Due to my background in SEO and the fact that I still do freelance SEO consulting on the side, I’m always staying up-to-date with the latest Google guidelines and algorithm changes. I’ve worked to rebuild sites that were hurt by the Penguin and Panda algorithm, so I know firsthand how your business (or blog) can be ruined if you don’t listen to Google. Basically, if you’re going to be spammy and do shady things on your blog or website, Google can find out. And they could punish you.
Now I don’t believe that you should believe everything Google tells you, because that would be a bit ridiculous. I do, however, advise you to listen to their guidelines and decide for yourself how you want to implement their suggestions.
The latest announcement from Google is on the topic of bloggers reviewing free products they receive from companies. So if you’re a blogger and you occasionally get free things from a company, listen up! Google is cracking down on bloggers who receive products for free (or are getting paid to write a sponsored post) and aren’t disclosing this properly.
Why Does This Matter?
You may be asking, “Why is Google all up in my blogging business? Why do they care if a shitty clothing company sends me wrinkly, too-small skirts that I wear once on my blog and then try to re-sell on Poshmark for $50?”
Well first of all, it’s illegal to endorse a product without following the proper etiquette. Says who? Says the FTC. You can, and probably should, read the FTC’s Endorsement Guide. These guidelines are in place to “reflect the basic truth-in-advertising principle that endorsements must be honest and not misleading. An endorsement must reflect the honest opinion of the endorser and can’t be used to make a claim that the product’s marketer couldn’t legally make.”
Second of all, it’s super shady. Would you review a stroller if you don’t even have a baby? Would you advertise a brand of coffee if you’re actually allergic to caffeine? You’re fooling your readers – those loyal people who read your blog day after day. If you’re okay with lying to all those people who make your blog successful, then we have larger problems.
So What Do I Do Now?
The next time you’re sent a product to review or asked to work with a brand on a collaboration (it could be a blog post, a social media share, an event, or any other similar platform), do the following:
- Disclose the relationship.Your readers need to know that this is a piece of sponsored content. There is nothing wrong with sponsored content – it’s how most of us make some extra money. If people have a problem with that, they can GTFO. Generally this disclosure appears at the top or bottom of the post (top is preferred, as not all readers scroll to the end). If you’re listing out the item and linking to the website of the product, you should also write “c/o” (courtesy of) or “gifted”, so readers are aware. You need to be specific on how you were compensated, not just say “This is a sponsored post.” For example, say “This post is sponsored by Company X. I received their Product Y for free to try out and this is my review.” Or “I was compensated for trying out Face Cream Z.”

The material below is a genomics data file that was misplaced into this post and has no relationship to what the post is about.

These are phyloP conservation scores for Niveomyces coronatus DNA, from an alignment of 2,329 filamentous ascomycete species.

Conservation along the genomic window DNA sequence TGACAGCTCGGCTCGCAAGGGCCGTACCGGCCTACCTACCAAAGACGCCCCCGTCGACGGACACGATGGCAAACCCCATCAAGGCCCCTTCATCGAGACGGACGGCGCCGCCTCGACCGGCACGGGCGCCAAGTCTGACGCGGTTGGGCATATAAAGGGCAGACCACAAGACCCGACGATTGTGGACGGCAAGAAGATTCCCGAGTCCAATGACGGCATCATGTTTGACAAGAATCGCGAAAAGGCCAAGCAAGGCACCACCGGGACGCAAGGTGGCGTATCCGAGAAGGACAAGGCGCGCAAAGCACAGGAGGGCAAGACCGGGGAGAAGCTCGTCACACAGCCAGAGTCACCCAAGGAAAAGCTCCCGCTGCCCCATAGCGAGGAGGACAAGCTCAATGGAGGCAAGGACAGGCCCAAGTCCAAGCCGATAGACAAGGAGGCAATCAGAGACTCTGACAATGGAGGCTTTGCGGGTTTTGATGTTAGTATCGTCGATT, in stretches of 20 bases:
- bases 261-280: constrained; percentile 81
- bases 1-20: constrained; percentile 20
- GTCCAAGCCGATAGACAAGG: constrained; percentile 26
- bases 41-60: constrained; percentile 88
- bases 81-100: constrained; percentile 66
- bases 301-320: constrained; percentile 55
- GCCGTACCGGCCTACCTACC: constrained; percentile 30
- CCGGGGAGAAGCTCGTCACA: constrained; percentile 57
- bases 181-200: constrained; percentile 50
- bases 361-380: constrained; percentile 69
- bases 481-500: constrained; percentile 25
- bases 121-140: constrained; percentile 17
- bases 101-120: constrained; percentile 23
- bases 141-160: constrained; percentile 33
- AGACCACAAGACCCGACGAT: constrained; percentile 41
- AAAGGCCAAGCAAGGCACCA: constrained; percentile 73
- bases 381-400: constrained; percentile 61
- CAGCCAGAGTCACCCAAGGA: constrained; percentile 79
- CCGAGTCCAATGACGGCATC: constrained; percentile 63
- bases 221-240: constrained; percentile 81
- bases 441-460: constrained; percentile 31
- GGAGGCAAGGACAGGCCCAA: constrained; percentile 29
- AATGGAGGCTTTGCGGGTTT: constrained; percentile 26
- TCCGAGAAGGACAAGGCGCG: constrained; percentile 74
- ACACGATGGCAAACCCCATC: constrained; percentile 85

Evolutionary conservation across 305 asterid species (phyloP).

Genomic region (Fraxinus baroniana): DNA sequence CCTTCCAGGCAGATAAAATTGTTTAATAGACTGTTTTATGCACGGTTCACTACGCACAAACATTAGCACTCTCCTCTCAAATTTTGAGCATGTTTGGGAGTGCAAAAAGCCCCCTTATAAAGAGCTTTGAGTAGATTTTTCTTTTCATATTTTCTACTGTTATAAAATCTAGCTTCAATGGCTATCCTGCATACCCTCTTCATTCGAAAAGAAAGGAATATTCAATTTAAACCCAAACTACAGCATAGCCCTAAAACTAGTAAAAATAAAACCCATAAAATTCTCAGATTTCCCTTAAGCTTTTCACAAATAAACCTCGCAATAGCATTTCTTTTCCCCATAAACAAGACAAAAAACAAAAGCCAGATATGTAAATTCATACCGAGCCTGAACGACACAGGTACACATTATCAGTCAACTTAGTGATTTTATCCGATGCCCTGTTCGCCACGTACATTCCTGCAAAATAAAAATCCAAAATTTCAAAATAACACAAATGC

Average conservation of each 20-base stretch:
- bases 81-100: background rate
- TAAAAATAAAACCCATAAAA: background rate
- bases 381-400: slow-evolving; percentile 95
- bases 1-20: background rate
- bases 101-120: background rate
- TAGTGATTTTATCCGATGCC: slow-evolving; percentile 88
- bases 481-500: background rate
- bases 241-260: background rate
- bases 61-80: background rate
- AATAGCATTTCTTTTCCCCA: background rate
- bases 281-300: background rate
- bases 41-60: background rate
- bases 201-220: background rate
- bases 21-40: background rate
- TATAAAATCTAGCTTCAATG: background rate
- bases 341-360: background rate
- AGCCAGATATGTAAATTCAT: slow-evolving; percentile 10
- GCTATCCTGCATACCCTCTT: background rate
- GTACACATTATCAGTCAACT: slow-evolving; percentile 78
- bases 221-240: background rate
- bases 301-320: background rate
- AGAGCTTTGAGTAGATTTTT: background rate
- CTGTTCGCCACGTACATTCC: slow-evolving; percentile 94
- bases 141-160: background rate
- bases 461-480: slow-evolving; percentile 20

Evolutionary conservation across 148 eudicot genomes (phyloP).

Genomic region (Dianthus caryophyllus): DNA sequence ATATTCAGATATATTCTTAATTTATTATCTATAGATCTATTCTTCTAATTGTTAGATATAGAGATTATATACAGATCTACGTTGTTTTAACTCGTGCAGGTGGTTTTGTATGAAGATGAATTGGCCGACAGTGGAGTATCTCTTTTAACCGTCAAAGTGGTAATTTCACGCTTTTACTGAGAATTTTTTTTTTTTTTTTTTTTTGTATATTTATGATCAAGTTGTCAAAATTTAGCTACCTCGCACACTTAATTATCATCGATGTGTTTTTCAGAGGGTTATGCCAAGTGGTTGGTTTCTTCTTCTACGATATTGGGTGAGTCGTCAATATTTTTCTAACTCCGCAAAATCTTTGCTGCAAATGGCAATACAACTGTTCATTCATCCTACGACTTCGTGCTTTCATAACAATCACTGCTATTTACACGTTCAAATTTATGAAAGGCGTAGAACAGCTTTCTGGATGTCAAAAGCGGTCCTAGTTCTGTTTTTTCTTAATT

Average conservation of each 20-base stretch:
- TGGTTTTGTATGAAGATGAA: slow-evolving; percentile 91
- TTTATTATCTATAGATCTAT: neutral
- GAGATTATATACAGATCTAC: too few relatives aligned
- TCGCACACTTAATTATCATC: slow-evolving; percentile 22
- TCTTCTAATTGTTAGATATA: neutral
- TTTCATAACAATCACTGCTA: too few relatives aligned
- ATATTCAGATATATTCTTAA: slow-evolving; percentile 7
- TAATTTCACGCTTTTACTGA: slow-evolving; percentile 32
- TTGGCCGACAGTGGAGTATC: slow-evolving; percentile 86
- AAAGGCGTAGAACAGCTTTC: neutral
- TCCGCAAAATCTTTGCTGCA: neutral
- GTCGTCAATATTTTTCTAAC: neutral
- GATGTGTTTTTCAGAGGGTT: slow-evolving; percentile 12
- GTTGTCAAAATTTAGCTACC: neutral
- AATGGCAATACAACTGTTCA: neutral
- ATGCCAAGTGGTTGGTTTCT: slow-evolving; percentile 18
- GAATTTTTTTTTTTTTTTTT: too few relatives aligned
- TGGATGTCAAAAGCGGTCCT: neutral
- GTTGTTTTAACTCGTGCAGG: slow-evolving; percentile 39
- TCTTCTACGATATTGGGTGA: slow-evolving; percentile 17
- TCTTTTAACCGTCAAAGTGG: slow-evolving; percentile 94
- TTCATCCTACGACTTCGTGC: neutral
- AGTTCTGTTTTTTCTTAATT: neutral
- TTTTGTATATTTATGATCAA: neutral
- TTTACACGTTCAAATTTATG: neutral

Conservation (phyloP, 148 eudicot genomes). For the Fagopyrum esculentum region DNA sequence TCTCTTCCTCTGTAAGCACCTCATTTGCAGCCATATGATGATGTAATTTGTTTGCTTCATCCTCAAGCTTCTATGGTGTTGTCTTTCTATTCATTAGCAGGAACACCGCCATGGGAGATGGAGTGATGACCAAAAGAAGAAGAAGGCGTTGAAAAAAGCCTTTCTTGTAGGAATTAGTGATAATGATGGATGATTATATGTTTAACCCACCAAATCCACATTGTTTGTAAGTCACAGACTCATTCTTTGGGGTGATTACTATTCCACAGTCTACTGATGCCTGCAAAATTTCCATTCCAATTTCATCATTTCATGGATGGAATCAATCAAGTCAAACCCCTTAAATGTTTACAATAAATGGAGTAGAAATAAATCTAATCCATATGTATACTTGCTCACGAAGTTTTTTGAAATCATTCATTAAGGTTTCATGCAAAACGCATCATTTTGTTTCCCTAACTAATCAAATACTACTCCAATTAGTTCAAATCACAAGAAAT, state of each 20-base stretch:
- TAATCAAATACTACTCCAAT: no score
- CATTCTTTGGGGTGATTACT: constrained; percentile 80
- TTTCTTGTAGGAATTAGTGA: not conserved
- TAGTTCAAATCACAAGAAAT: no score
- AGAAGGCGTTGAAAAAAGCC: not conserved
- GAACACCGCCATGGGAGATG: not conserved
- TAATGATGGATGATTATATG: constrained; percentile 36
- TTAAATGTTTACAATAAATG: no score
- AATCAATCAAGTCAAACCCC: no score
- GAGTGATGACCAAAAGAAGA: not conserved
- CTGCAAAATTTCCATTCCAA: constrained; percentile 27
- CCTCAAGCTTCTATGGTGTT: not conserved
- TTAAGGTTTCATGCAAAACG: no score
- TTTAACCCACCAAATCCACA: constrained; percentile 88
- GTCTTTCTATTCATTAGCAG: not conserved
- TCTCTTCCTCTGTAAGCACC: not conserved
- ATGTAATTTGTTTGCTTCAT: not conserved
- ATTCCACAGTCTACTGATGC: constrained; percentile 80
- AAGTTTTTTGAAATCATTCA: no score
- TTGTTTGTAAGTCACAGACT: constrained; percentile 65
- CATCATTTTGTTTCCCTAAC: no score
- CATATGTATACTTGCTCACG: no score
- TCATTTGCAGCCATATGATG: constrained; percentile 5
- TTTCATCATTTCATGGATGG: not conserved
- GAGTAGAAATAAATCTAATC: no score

- Don’t make the post a straight-up product pitch. If you’re just taking photos of yourself using/wearing the product and writing two sentences like “I just loveeeee this top from Brand X. So comfy, get 50% off today!”, get off my browser. Not only is that annoying, but it’s not quality content in Google’s eyes. Or anyone’s eyes, really. A detailed, well-written post will always perform better in Google.
- Use no-follow tags when necessary. A no-follow tag is a short HTML tag that you place in your code when you link out to another website. There are two types of links: follow and no-follow. Follow links send Google a signal that you are essentially endorsing the website you’re linking to because you love it and want to share it organically, NOT because you were paid to do so. Adding a no-follow tag when linking out to a sponsored product’s company tells Google to not follow this link.
- Having a disclosure notice in your footer is not enough. Simply writing “I sometimes get products in return for a review” on your “About” page isn’t enough. You need to do this on regular basis for all sponsored content. Having one page or area where you disclose this is not enough.
How Do I Know Which Links to No-Follow?
As I mentioned earlier, I don’t agree 100% with Google’s recent crackdown on this, especially regarding adding no-follow links as much as they want us to. If I generally love a product or a brand, I’m going to link to them whether I’m being paid or not. But to be safe and not have your website penalized, I’d just no-follow any paid links. This includes links to advertising banners (for fellow bloggers or certain companies), mentions of a product you were given for free OR being paid to review, etc. If you’re getting any type of compensation (in products or cash) for the post, just no-follow your links. Here’s an easy tutorial on doing just that.
What if the Company Tells me NOT to Disclose the Endorsement?
They are operating illegally and will probably be caught (if they haven’t yet). I’d send them a link to this blog post (heh) or the official guidelines from the FTC and/or Google. Do yourself a favor and be the bigger person and turn down the opportunity. Missing out on a free hairbrush is much better than Google penalizing your website in search results and you losing 100% of your traffic.